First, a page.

In fact much of the remainder of the trip involved us getting stuck. For all intents and purposes, we would probably have made better progress just by walking. Perhaps it was the emotion and adrenaline of the moment, but Cardboard and I quickly took to blaming Techie. I’m sure he wasn’t consciously trying to drive into deep bits of snow and get us horribly stuck, but at the time, it certainly seemed that way. It’s also possible that Techie just wanted us to get out and push, rather than allowing us to continue with our game of “I Spy With My Little Eye” — likely because every clue was “something that is white”, and every answer was “snow”.
Eventually, our patience ran out, and we attempted to get the car out by arguing. While this wasn’t exactly effective, it certainly made us feel better.
Of course, after expending all that energy, Cardboard and I were quite exhausted. So when we finally got the car free and moving, we promptly fell asleep.
As such, I really can’t tell you much more about the whole adventure. I have no idea how long we drove for, but we woke up to Techie’s announcement that we had arrived. I do know that at some point, despite the fact that Cardboard and I had been behaving ourselves quite nicely — we were asleep — and there was little threat of us causing a ruckus due to our exhaustion, Techie had nevertheless broken out his Celine Dion playlist, and was quietly singing along to it while we drove. It was infiltrating our nightmares, and at one point Cardboard woke up screaming. Of course, Techie and Cardboard had been roommates not long ago, so Techie was used to that. I was not, and nearly jumped out of the car in surprise. So it goes without saying that we were all pretty much ready to reach our destination, whether it was actually our destination or not.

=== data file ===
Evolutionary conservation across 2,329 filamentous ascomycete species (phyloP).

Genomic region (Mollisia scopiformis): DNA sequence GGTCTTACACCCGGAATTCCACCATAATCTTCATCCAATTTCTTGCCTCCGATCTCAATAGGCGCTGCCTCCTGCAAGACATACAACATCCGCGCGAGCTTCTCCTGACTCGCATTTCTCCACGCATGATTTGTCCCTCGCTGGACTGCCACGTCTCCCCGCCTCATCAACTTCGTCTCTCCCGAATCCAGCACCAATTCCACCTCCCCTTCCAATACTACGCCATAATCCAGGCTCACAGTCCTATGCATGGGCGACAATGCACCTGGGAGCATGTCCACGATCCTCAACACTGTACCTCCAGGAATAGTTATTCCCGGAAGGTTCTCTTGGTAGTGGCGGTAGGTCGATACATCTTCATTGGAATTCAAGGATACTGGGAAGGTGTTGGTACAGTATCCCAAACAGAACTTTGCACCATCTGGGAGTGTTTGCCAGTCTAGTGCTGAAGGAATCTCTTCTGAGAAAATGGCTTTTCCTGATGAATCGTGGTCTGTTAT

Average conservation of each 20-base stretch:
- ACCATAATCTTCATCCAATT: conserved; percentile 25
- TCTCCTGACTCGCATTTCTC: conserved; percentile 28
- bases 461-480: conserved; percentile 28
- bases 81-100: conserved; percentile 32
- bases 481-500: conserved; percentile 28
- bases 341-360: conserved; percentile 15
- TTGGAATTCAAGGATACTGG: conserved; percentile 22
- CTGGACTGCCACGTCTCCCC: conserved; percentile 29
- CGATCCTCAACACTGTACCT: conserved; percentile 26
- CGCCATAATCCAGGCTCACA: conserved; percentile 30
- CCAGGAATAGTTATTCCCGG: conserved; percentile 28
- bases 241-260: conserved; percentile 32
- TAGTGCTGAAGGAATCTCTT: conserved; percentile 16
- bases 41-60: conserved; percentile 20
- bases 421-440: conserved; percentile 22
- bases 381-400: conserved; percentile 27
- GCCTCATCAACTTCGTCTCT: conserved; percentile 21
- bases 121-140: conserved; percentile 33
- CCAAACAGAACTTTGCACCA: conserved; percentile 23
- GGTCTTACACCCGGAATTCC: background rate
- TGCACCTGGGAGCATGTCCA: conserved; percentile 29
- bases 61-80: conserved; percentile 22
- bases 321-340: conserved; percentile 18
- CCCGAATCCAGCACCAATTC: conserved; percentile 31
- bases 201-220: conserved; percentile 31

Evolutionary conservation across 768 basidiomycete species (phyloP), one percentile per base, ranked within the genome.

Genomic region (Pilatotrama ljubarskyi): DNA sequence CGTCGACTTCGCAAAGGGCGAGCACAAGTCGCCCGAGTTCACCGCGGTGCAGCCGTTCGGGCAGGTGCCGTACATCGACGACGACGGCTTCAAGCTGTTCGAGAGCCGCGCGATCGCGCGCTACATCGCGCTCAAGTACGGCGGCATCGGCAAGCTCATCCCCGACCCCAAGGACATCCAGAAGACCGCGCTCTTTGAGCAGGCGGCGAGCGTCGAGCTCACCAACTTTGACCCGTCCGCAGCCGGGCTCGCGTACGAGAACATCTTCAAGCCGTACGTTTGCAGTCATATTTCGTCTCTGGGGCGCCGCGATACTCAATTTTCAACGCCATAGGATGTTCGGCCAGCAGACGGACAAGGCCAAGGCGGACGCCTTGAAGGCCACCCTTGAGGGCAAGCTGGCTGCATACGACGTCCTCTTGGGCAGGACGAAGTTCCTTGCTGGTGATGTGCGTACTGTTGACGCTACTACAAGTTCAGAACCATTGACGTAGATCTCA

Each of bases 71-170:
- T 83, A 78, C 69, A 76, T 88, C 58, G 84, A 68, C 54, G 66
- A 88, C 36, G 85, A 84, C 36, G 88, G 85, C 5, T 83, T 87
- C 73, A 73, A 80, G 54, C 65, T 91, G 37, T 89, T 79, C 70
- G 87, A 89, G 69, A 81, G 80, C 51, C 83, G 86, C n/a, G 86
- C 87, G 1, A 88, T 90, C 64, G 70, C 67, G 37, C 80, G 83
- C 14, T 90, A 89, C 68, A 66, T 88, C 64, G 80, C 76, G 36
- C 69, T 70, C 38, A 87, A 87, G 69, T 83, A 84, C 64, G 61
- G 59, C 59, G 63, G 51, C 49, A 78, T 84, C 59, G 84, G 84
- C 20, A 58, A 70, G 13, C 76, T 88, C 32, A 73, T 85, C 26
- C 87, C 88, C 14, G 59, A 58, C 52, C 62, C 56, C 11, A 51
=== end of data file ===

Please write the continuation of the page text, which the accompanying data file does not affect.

Sure enough, by all outward appearances, it certainly looked like the right place; a giant striped pole could be seen sticking out of the ground.
The problem, of course, was that we had no way of proving it. Neither our iPhones or my cheap GPS device could manage a satellite lock to determine our position. Of course, this also meant there was no way to disprove that it was actually the North Pole.
We knew, however, that we had reached some significant point of interest, as there was a Tim Hortons nearby.
So naturally, we did the only things we could think of. We posed for some photos, we stuck Techie’s tongue to the frozen pole, and we got coffee.
We then celebrated with a nice stiff drink, and headed home. I will say that the trip home seemed to take a lot less time than I would have expected. Techie’s explanation was that we were heading south the entire time, so it was all downhill. Something about that logic seemed flawed, but we were far too tired to argue.
So there you have it. Hooniverse has successfully become the first automotive blog in the world to make it to the north pole in a Reasonably-Priced Car. And we did it all for you, our beloved viewers. Don’t say we never do anything nice for you.
[Special thanks to CardboardSamurai, TechieInHell and CaffeineFuelled for putting up with this whole adventure.]